Offer your child a special pencil or a rainbow of colored ones. Don't just give her words to copy. Try simple word puzzles, anagrams, a game of hangman, or ask her to brainstorm lists around a theme to give writing practice a purpose.
Encourage Drawing and Puzzle Games
In order to develop the physical requirements of writing — holding a pencil correctly, posture, control, dexterity, coordination — the more time your child spends manipulating objects, the better. Even using silverware can help him develop his fine-motor skills.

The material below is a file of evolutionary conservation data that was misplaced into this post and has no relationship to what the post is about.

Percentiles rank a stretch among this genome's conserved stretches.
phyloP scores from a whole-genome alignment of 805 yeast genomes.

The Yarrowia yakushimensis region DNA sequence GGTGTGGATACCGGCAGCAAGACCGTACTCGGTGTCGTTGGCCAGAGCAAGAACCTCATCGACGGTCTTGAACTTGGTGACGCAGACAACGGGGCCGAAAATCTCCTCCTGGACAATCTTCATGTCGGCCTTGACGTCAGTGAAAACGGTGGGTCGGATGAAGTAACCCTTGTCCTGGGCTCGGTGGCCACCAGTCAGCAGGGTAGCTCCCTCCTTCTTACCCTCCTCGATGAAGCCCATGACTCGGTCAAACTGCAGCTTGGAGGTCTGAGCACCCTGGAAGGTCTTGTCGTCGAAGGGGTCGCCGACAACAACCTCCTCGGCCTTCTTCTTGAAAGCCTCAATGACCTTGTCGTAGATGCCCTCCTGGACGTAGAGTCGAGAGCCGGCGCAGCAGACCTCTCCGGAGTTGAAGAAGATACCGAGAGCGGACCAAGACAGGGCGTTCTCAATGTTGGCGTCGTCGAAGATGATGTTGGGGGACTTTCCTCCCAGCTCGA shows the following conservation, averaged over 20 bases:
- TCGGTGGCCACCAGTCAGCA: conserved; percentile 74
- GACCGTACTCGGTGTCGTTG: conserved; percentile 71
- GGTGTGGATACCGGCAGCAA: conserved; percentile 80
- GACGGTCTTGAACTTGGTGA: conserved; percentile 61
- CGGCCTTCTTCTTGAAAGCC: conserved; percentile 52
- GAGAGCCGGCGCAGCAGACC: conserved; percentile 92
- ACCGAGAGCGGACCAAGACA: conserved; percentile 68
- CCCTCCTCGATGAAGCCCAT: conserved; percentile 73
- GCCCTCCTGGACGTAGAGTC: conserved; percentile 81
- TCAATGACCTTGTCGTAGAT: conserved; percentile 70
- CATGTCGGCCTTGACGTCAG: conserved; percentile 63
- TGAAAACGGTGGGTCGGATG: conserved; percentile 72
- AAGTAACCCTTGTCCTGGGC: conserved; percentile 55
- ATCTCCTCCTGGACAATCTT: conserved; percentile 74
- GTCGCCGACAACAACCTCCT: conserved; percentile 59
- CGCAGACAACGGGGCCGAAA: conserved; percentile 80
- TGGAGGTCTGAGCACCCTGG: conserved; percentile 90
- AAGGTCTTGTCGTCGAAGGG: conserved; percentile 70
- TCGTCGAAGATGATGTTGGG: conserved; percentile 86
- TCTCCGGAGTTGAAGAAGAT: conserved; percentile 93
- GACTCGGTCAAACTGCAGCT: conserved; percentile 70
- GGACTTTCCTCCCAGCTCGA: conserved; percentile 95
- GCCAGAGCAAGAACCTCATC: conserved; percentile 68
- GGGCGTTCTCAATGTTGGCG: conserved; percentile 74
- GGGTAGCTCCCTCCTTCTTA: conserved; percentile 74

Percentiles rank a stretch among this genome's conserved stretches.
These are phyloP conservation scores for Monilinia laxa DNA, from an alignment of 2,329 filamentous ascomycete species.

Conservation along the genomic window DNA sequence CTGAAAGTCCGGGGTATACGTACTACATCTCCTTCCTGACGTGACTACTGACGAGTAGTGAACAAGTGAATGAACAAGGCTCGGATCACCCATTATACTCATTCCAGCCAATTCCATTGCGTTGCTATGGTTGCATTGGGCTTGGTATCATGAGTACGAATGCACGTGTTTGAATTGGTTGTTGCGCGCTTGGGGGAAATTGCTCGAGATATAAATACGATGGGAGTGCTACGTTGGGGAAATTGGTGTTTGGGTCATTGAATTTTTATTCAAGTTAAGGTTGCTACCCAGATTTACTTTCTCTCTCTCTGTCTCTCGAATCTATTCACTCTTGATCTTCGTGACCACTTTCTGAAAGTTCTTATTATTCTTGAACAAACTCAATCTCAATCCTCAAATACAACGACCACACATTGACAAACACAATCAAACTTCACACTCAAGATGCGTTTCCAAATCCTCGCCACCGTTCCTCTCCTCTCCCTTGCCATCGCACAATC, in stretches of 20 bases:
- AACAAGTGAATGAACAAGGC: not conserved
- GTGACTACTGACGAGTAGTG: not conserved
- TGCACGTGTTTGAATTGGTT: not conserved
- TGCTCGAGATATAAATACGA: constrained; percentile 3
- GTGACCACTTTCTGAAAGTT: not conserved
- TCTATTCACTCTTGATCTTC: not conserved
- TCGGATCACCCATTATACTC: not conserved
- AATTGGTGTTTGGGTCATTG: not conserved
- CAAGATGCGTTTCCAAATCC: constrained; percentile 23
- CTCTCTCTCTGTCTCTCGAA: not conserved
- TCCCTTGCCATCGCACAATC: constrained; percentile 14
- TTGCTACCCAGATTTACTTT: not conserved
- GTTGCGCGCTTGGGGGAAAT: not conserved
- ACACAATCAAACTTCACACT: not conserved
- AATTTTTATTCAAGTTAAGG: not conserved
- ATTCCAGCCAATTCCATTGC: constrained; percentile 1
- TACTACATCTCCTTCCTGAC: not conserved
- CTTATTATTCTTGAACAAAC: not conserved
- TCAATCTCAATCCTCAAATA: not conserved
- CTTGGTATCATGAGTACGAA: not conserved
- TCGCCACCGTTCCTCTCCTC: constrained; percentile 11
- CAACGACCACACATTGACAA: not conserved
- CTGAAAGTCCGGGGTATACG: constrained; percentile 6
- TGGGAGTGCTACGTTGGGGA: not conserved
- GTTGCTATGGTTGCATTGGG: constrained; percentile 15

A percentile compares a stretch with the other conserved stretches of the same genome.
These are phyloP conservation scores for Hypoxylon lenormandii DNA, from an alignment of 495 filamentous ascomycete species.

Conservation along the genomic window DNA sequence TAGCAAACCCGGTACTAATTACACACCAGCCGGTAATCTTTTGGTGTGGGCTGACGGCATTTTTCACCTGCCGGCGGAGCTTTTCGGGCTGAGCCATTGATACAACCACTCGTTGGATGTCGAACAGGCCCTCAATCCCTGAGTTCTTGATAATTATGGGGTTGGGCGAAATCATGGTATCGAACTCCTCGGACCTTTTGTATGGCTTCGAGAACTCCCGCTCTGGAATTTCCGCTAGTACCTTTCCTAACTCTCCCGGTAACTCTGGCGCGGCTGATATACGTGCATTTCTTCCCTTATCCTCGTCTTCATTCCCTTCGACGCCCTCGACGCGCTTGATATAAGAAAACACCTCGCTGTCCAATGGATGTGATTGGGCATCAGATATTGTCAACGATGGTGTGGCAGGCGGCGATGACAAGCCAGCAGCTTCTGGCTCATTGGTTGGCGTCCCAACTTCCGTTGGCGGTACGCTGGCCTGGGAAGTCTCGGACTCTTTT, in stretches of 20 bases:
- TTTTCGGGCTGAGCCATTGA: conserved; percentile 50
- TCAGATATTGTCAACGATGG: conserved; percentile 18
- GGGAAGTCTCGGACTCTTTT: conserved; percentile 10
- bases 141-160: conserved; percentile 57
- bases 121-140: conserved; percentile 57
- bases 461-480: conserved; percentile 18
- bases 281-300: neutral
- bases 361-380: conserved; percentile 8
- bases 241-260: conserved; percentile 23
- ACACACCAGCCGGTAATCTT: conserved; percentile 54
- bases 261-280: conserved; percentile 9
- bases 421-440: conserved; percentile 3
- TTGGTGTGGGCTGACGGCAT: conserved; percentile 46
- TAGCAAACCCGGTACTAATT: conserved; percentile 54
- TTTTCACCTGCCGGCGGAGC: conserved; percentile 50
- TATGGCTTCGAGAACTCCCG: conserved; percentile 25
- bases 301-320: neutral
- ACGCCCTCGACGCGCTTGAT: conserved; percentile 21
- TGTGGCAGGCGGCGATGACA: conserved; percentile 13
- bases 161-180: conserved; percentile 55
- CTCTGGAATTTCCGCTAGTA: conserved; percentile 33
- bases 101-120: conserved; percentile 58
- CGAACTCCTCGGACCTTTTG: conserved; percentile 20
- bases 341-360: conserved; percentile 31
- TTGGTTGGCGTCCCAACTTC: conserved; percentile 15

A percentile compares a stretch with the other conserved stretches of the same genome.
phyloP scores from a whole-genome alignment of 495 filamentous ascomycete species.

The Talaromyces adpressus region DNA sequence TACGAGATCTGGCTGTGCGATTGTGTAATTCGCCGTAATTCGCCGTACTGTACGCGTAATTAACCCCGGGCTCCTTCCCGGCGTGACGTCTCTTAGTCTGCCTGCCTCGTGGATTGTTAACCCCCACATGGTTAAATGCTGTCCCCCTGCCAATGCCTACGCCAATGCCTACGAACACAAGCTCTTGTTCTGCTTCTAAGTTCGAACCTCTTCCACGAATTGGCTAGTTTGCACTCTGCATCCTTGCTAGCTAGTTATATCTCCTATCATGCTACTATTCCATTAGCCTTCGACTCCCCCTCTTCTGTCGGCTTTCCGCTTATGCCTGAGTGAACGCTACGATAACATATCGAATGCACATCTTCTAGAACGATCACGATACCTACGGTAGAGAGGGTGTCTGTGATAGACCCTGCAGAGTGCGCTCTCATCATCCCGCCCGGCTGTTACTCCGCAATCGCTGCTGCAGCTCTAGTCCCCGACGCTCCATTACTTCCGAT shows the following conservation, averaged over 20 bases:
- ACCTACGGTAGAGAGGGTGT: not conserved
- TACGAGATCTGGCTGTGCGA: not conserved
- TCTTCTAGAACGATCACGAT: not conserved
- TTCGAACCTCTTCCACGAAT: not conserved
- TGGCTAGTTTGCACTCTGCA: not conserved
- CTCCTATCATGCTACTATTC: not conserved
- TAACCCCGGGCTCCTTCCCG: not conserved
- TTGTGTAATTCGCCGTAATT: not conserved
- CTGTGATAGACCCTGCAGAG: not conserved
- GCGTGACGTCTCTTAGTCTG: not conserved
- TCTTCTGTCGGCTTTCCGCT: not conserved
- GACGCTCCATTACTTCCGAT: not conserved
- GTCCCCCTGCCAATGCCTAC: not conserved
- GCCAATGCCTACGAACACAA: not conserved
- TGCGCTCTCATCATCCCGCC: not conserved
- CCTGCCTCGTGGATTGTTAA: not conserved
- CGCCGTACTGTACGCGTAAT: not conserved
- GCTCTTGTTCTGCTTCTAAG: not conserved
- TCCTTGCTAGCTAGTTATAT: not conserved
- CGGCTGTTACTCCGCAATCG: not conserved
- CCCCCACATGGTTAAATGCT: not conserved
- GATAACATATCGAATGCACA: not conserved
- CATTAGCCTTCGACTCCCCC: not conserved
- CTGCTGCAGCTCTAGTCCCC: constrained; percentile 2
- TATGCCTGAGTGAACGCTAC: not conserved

Pinpoint the Problem
Common handwriting problems lie in four main areas: letter formation, sizing, spaces between words, and line-alignment. Focus your child's practice on the letters or concepts that challenge her and make sure she's using two hands to control the paper.
The Right Tools
If your child's struggling with a regular pencil, try a smaller or shorter, child-sized one. Ensure he has a good eraser handy so he's not afraid of making mistakes.
Writing Outside the Box
A foggy mirror, patch of mud, or bowl of leftover sauce make great surfaces. Whether your child's practicing with his fingers, a stick, or a pencil, inspiring his creativity will lend appeal to writing.